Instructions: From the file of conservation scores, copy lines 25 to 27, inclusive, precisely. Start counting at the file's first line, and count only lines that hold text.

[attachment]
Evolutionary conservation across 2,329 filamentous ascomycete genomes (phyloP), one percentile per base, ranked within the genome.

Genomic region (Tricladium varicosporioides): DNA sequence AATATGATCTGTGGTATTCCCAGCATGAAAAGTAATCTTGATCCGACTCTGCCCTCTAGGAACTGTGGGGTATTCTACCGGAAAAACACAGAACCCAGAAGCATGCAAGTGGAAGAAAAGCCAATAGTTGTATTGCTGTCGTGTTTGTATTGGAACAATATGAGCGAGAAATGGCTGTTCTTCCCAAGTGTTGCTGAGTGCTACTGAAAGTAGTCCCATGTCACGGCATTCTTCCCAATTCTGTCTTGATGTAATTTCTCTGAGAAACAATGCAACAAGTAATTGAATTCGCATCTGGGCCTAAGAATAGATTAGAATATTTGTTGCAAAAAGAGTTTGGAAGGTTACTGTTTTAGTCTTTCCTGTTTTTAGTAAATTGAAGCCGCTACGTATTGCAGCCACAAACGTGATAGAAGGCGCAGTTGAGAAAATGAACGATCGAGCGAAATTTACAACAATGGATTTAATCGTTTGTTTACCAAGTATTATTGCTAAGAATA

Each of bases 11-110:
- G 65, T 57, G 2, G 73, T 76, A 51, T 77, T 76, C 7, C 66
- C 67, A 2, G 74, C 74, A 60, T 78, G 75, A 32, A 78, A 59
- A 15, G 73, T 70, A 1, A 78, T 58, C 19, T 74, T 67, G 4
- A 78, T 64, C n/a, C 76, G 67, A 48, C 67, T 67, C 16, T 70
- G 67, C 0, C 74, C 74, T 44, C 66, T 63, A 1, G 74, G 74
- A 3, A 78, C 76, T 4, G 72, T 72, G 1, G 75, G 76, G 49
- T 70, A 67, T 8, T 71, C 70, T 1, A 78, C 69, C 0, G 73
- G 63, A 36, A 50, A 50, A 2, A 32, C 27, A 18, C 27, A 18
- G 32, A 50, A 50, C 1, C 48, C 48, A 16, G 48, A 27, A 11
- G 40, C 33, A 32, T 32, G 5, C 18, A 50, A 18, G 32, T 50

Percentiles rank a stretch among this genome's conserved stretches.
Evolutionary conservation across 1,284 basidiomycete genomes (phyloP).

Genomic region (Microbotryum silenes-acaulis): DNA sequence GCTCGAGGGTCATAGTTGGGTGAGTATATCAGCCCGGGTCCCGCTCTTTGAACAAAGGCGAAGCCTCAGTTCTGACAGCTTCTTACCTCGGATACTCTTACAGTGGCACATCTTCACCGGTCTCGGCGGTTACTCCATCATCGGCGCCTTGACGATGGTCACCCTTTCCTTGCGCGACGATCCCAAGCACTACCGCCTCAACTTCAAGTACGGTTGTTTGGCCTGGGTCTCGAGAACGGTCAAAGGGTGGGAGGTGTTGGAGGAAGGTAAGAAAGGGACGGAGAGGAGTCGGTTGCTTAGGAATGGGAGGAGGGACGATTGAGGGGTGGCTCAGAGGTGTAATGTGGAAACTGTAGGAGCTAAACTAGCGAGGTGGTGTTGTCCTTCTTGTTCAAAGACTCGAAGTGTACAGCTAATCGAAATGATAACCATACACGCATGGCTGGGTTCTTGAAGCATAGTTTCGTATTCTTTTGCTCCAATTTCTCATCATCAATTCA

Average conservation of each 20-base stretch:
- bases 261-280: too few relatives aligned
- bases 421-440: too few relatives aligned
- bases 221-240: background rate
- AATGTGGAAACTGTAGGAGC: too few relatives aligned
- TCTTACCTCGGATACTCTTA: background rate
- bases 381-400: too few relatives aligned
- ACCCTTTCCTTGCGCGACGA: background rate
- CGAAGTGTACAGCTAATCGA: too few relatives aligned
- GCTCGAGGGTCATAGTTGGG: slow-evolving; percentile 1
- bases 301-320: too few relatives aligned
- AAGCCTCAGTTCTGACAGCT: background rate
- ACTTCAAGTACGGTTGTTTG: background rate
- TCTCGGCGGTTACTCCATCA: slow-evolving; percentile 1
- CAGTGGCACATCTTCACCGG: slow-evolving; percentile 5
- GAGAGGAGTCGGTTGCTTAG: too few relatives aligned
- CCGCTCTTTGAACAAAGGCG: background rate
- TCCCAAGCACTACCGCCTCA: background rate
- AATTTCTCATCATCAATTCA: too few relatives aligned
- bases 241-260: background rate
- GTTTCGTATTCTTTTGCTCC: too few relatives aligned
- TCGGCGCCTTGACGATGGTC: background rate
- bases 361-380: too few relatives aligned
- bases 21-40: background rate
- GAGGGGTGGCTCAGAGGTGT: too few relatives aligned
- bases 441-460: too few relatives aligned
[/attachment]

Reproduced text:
- CGAAGTGTACAGCTAATCGA: too few relatives aligned
- GCTCGAGGGTCATAGTTGGG: slow-evolving; percentile 1
- bases 301-320: too few relatives aligned